On Bali’s eastern shores sits a sliver of hidden paradise. Quiet, slow, and focused more on the water than anything else, Amed has become a dive and snorkel haven for those looking to escape the whir of the more developed Bali.
I’m rattling down the small pot-hole laden road to where I was two-and-a-half years ago, and as far as I can tell, not much has changed. Swaths of rice fields and hunched over palms still line the small entry road that sits in the shadows of Bali’s imposing Mt. Agung, and farmers still mosey along unhurried and unbothered by much. The organic make-up of the town that enticed me so much the first time I visited, is still here: the narrow and chipped-away road that bisects the coast to the east and the mountains to the west still hasn’t been fixed, the sleepy guesthouses are still seemingly as vacant as my last trip, and the loudest anywhere is getting this evening is a low hum from the local dive shops that populate either side of the unlit main street — I’m back in Amed, and I couldn’t be happier.
A strip that lies on the black volcanic rocks and sands of eastern Bali’s coastline, the small fishing towns of Amed, Bunutan, and Banyuning, make up what is collectively known to travellers as Amed. An increasingly hip diving and snorkelling destination, this collective of towns was once not much more than a fisherman’s outpost. But as Bali has continually seen an influx of foreign visitors, the calm waters, lack of commercial activity, and abundance of sea-life could only stay hidden for so long. And while the colourfully decorated jukung (traditional outrigger fishing boats) still line the rocky sands of Amed, so too do the sleek diving rigs dot the translucent waters of Amed’s numerous bays.
“Where are they?” I ask myself, “All those tourists that must have found out about Amed by now, where in the the world are they?” The short answer, they’re not here yet.
And so, with both apprehension of running into the new tourist horde, and excitement for reuniting with a place that I fondly remember, I unload my bags at my accommodation, a slow-moving guesthouse that sits on the beach, and decide to take a ride down the twisting coastal road to see how much things have changed since Amed’s relative increase in popularity. But as my motorbike grunts and groans its way up and down a number of the hills that make this getaway home, I notice that my apprehension is fading. “Where are they?” I ask myself, “All those tourists that must have found out about Amed by now, where in the world are they?” The short answer, they’re not here yet.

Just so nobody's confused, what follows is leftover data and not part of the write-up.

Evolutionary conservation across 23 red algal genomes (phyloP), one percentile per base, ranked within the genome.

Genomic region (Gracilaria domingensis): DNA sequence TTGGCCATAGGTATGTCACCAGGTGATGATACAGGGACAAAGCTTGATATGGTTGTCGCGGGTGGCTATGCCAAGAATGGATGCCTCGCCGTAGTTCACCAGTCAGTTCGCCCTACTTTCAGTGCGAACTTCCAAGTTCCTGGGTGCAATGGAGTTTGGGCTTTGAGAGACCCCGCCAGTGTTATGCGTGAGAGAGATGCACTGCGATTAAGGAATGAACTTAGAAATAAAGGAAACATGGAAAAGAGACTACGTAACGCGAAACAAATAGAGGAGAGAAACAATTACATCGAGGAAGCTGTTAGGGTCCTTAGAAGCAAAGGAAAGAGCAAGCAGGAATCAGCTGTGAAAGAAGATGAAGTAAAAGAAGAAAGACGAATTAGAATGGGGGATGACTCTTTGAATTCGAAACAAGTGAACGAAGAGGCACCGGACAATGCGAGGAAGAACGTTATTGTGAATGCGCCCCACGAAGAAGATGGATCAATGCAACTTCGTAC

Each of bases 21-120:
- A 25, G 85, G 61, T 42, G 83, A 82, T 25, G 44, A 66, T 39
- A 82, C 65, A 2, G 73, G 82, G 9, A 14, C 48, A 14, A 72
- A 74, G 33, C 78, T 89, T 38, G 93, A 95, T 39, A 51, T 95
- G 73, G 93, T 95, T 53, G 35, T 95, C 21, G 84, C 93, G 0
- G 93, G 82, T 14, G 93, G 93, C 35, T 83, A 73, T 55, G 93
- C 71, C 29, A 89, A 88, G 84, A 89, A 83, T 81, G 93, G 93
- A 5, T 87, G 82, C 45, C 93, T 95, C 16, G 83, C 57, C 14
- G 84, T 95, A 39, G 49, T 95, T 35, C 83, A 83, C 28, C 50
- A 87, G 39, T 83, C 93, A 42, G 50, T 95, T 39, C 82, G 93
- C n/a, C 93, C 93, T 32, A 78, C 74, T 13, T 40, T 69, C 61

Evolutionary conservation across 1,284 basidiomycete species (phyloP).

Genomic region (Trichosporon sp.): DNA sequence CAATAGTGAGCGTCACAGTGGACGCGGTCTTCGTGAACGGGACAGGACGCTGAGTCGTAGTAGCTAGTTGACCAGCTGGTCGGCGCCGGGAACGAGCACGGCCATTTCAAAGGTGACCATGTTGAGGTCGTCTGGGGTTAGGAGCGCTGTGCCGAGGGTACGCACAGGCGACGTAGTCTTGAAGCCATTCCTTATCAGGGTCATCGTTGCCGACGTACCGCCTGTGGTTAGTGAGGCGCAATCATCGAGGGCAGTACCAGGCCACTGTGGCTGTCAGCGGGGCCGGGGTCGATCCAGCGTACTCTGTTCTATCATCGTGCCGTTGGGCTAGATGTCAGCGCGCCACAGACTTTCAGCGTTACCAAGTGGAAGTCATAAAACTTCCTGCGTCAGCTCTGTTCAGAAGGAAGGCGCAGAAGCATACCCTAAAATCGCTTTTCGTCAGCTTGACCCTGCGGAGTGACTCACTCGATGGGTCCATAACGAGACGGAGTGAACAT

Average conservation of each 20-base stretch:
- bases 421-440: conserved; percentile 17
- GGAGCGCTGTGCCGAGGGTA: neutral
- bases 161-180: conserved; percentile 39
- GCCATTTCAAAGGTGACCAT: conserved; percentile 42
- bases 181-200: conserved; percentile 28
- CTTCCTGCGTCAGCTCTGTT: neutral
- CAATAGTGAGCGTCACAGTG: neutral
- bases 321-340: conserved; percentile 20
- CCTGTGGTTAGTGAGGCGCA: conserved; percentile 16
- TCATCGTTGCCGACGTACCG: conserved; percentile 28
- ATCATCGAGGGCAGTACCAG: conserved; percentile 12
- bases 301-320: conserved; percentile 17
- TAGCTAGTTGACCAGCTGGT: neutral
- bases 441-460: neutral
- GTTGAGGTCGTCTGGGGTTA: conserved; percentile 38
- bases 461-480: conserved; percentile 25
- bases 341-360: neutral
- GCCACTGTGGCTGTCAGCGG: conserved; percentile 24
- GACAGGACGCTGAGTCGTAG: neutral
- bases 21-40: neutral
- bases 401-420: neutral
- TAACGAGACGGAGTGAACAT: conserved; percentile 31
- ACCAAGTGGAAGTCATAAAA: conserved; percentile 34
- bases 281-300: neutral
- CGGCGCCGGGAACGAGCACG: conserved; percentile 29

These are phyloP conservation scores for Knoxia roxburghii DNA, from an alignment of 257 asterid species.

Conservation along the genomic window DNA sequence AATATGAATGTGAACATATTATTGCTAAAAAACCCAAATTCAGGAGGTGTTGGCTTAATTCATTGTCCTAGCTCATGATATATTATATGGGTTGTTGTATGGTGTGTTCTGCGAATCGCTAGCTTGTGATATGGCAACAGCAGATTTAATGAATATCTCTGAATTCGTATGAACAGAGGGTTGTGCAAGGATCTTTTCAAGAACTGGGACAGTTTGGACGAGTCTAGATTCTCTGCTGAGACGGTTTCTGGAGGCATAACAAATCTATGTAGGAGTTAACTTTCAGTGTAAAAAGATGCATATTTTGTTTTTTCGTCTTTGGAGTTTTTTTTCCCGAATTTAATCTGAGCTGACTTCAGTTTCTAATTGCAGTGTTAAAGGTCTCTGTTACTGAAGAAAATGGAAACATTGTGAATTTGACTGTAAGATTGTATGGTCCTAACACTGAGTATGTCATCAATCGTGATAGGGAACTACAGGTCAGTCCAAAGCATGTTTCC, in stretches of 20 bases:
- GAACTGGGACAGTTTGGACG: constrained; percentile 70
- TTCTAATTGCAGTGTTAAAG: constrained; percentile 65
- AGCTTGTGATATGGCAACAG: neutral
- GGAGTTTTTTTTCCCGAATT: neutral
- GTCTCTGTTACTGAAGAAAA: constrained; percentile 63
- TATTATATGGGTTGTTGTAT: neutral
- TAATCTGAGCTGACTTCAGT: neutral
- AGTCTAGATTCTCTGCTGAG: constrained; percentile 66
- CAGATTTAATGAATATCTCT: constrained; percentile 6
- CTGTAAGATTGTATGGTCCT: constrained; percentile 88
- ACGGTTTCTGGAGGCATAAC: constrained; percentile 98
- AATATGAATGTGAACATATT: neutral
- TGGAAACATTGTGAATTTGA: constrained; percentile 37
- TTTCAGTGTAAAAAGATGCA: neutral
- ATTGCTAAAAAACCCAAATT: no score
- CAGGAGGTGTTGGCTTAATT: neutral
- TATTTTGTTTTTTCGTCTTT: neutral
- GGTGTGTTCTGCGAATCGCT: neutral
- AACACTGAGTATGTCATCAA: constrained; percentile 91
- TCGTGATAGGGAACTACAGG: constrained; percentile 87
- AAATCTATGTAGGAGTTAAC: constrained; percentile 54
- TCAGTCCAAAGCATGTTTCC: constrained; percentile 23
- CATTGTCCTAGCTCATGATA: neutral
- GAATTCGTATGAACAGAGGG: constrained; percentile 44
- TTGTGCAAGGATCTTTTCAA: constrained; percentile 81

For most of the folks travelling to Bali, wherever isn’t on the Seminyak/Legian/Kuta to Ubud route is rarely touched, moreover, the drive to Amed can be a bit confusing and challenging for solo travellers who aren’t at least somewhat versed in Bahasa Indonesia, Bahasa Bali, or cornering mountain roads with buses so far up your tail that you can feel them in your throat. But with drivers, cars, and motorbikes that can be had on the cheap (US $25 — 40) in some of the bigger tourist destinations like Seminyak and Ubud, there’s no reason to miss this still-hidden sliver. And at about three hours from Denpasar, and an hour-and-a-half from Ubud, Amed can even be done as a day-trip or an overnight escape.
As for me? I’m here for two nights, and while short, it’s just the sort of relaxation I need on a travel-heavy journey around the Island of the Gods. After I finish my ‘welcome back’ ride and get freshened up I feel a pang of hunger, and decide to head out once more to find some fresh seafood, a sublime treat on this part of the island. The stop? Waeni’s Sunset View, a family operation that acts as a restaurant, bar and homestay. I plop down into one of the lazily tossed about beanbags that sit on the cliff-overhanging balcony and order myself some fresh marlin, or marlen as it’s written on the menu, and take in the view. Aptly named, Waeni’s sits atop one of the hilltop points of Amed’s undulating geography and provides one of the best views that can be had, with Mt. Agung in the foreground, a number of smaller mountains stepped behind, and a glass-topped bay below, seafood by the bay, and the sunset, can hardly get better. The fish is fantastic; fresh, tender and flavourful, this five-buck chunk of marlin steak is a throwback to when fishermen ruled the land, and in case anybody has their doubts about the increasingly shrinking fishing industry, it’s safe to say, it’s still alive and well, though perhaps on a smaller scale. And even though the local fishing industry has shrunk in recent years, visitors are still more than welcome to hire a local guide to take them out on one of the narrow jukung that line the shores to try their hands at local hand-line fishing for little more than US $20.
But it’s not just the views, fishing, and food that bring travellers like me to Amed. Diving and snorkelling have recently become the magnets to which people are attracted in Amed, and understandably so. With groups of shaggy-haired divers ringing in the day with a Bintang beer in their wetsuits along the main road, and fins and snorkelling masks available for hire at just about every establishment here, Amed gives off the vibe of dive hangout more than anything, and for good reason.
With groups of shaggy-haired divers ringing in the day with a Bintang beer in their wetsuits along the main road, and fins and snorkelling masks available for rent at just about every establishment here, Amed gives off the vibe of dive hangout more than anything, and for good reason.